Mark gives us this list of the twelve very soon after he mentions the beginning of the plot by the Pharisees to kill Jesus. This shows that after official Judaism had rejected their Messiah Jesus chooses twelve men who represent the twelve tribes of Israel showing the beginning of the New Israel. Rev. 21:14 “The wall of the city had twelve foundations, and on them were the names of the twelve apostles of the Lamb.”
II. Christ Chooses, Calls and Appoints.
Jesus called to Him those He wanted. Here we see that after a time of public ministry Jesus is calling a select group to himself, probably the 72, (Luke 6:13 “When morning came He called His disciples to Him and chose twelve of them, whom he also designated apostles”). We have already seen in Mark the call of Simon and Andrew, James, John and Matthew. But there was a larger group of dedicated followers and now Jesus chooses the twelve.
We see that it is the Lord himself who does the choosing, he does not plead for volunteers, he does not take just anyone, he takes those whom he has been given from the Father according to John 6:37,44 “All that the Father gives me will come to me, and whoever comes to me I will never drive away….No one can come to me unless the Father who sent me draws him” John 17:6 “I have revealed you to those whom you gave me out of the world. They were yours; you gave them to me and they have obeyed your word.”
One area that the church of today consistently gets wrong is the idea of volunteerism instead of the biblical idea of calling. We ask for volunteers, we plead for people to help in various capacities, we recruit people, we hire people to do jobs that could be done by members; but we have lost the doctrine of calling by God. The doctrine of the priesthood of believers has been a Baptist distinctive for centuries but we have very subtly forsaken this doctrine by adopting a worldly view that brings a lot of corporate America into the church. We are not a volunteer organization, the church is the community of the called, the chosen.
Are you serving because you volunteered, because there was a need in the church that nobody else would do? Or are you serving for the joy of pleasing the Lord who called you to the task you are serving at?
Jesus appointed twelve- designating them apostles. There were the followers of Jesus, the disciples, the 72, but Jesus appointed the Twelve for a higher calling and task. In the Kingdom of God there are a variety of positions and callings, the twelve apostles and their office were unique in the church. Apostles were the designated witnesses of Christ, his resurrection, and were his messengers of the good news. They had a unique authority and their works included many miracles. Some charismatics today say that the office of apostle has been restored and that there are modern day apostles with even greater powers and authority than the original twelve. One of these so-called apostles, Rick Joyner, has written a book in which he claims to have a conversation with Paul who told him that He (Rick Joyner) has a higher calling than even Paul, and a deeper understanding of the things of God. How proud and presumptuous we are today!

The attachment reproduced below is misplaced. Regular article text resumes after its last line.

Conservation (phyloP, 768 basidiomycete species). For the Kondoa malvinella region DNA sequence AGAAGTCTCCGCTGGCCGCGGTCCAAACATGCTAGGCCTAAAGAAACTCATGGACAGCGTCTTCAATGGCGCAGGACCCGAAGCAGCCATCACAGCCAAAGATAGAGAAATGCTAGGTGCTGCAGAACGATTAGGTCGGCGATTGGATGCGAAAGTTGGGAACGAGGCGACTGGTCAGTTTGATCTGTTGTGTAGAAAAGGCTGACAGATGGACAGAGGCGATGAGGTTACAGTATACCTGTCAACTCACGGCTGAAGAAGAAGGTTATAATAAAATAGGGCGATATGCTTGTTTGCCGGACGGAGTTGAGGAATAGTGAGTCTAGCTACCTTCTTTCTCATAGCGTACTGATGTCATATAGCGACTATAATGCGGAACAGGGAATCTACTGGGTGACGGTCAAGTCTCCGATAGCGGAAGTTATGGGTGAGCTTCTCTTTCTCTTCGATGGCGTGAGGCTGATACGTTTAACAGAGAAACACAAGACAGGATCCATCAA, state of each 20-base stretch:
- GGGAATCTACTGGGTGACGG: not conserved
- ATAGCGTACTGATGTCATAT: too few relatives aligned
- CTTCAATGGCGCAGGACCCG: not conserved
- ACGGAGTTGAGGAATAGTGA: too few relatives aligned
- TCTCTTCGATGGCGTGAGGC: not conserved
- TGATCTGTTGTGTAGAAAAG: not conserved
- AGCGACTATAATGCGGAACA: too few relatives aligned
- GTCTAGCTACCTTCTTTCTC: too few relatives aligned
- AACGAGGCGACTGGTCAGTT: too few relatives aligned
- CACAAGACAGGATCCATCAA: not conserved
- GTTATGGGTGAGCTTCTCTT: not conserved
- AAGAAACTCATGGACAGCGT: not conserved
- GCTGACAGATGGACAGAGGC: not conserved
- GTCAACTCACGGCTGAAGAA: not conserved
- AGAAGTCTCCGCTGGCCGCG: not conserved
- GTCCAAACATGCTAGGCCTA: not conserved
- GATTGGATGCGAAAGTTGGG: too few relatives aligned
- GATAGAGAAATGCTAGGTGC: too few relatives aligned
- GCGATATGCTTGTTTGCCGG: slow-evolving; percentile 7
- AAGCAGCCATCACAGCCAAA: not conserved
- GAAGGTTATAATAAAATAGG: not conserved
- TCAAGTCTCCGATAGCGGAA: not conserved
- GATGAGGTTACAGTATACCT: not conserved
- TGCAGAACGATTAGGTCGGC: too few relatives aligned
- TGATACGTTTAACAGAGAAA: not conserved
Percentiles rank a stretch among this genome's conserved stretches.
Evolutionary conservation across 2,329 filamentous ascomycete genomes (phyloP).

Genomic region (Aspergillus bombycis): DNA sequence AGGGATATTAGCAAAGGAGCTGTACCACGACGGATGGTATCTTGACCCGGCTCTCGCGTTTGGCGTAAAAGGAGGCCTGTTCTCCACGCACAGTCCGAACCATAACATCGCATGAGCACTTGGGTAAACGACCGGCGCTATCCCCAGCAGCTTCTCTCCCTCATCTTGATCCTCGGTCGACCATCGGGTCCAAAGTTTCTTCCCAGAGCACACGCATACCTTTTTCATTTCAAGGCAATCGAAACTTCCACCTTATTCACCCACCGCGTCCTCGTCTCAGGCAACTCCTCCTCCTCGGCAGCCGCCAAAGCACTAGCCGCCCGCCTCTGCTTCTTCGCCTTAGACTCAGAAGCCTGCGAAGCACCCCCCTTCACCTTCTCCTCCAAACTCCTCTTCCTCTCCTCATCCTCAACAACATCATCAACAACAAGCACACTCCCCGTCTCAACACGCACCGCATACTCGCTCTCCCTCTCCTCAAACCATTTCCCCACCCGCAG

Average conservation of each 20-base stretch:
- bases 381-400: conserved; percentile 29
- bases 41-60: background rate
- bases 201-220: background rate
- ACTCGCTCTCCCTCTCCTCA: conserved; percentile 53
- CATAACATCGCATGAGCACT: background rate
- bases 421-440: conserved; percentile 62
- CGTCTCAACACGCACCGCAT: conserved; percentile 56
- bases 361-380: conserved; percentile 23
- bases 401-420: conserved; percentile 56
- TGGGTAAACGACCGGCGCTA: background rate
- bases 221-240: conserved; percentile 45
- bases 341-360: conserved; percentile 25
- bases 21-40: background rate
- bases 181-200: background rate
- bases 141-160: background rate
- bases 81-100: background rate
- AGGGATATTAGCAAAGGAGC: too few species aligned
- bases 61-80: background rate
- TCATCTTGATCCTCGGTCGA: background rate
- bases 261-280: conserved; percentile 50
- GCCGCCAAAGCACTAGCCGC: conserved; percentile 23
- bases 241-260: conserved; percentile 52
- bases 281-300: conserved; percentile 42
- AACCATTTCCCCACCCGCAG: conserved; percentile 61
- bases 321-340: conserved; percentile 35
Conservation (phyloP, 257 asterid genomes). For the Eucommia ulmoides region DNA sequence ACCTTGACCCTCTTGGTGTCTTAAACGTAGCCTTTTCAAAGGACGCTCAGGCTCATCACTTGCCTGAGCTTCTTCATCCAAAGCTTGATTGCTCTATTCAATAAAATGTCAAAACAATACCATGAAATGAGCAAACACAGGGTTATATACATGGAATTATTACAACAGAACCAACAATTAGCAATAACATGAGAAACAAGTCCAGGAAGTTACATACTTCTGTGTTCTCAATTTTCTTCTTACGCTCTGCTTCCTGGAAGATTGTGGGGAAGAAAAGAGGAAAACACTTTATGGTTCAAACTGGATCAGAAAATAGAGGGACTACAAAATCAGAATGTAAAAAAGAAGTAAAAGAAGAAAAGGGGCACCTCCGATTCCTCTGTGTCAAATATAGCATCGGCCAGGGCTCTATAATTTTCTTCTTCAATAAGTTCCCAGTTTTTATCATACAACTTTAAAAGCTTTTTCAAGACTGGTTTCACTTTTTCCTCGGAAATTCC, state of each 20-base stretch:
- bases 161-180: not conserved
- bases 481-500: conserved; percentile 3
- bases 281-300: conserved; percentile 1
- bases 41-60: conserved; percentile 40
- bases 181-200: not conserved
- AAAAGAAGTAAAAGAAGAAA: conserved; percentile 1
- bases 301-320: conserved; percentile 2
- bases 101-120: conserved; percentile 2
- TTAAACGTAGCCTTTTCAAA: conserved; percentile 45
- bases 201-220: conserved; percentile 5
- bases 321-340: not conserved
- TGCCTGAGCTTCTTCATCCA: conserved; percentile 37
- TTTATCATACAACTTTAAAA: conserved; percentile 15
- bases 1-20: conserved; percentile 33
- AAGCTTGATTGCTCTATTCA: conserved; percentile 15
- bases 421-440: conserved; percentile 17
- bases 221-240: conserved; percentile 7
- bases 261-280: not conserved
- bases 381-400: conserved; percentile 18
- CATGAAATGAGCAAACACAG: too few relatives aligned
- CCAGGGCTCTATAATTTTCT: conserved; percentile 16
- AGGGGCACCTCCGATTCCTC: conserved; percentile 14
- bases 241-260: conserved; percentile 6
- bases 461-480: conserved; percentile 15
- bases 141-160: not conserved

There is no room in the body of Christ for pride or envy. I cannot be envious of those ministers who have a higher calling than I. The responsibilities I have I should not be proud of and exalt myself against others who have lesser responsibilities. Callings and responsibilities do not equate into one member of the body being more valuable or important to God than any one else. In Christ we are all equal before him in his holiness. We are all sinners saved by grace.
III. Discipleship Is Separation and Obedience.
The disciples were called up to a mountain. There is a very real sense of being called out of the world to Christ. Remember when Jesus called Peter and Andrew, James and John, how they left their boats and nets immediately when Jesus called. The one who would answer the call of Christ must be willing to leave behind his own ambitions, worldly things, and sins, and be separated unto Christ.
The word for holy means separate from, distinct, set aside for a higher purpose. We are called to be disciples and to separate ourselves from the love of this world.
There are two dangers in regards to separation for disciples today. One is that we separate from the world so much that we become too heavenly minded for any earthly good. Here we neglect our mission to carry the gospel to the world. Here we have retreated from the world so much that we have no common ground with the lost people around us and our message is so foreign that we cannot effectively communicate. The other danger of separation is that we are not separated from the world much at all; we are not just in the world- the world is in us. This is the more common problem today. Instead of being on the mountain with Jesus (note the similarity with God calling Moses up the mountain) we are down in the camp falling into the sins of the world.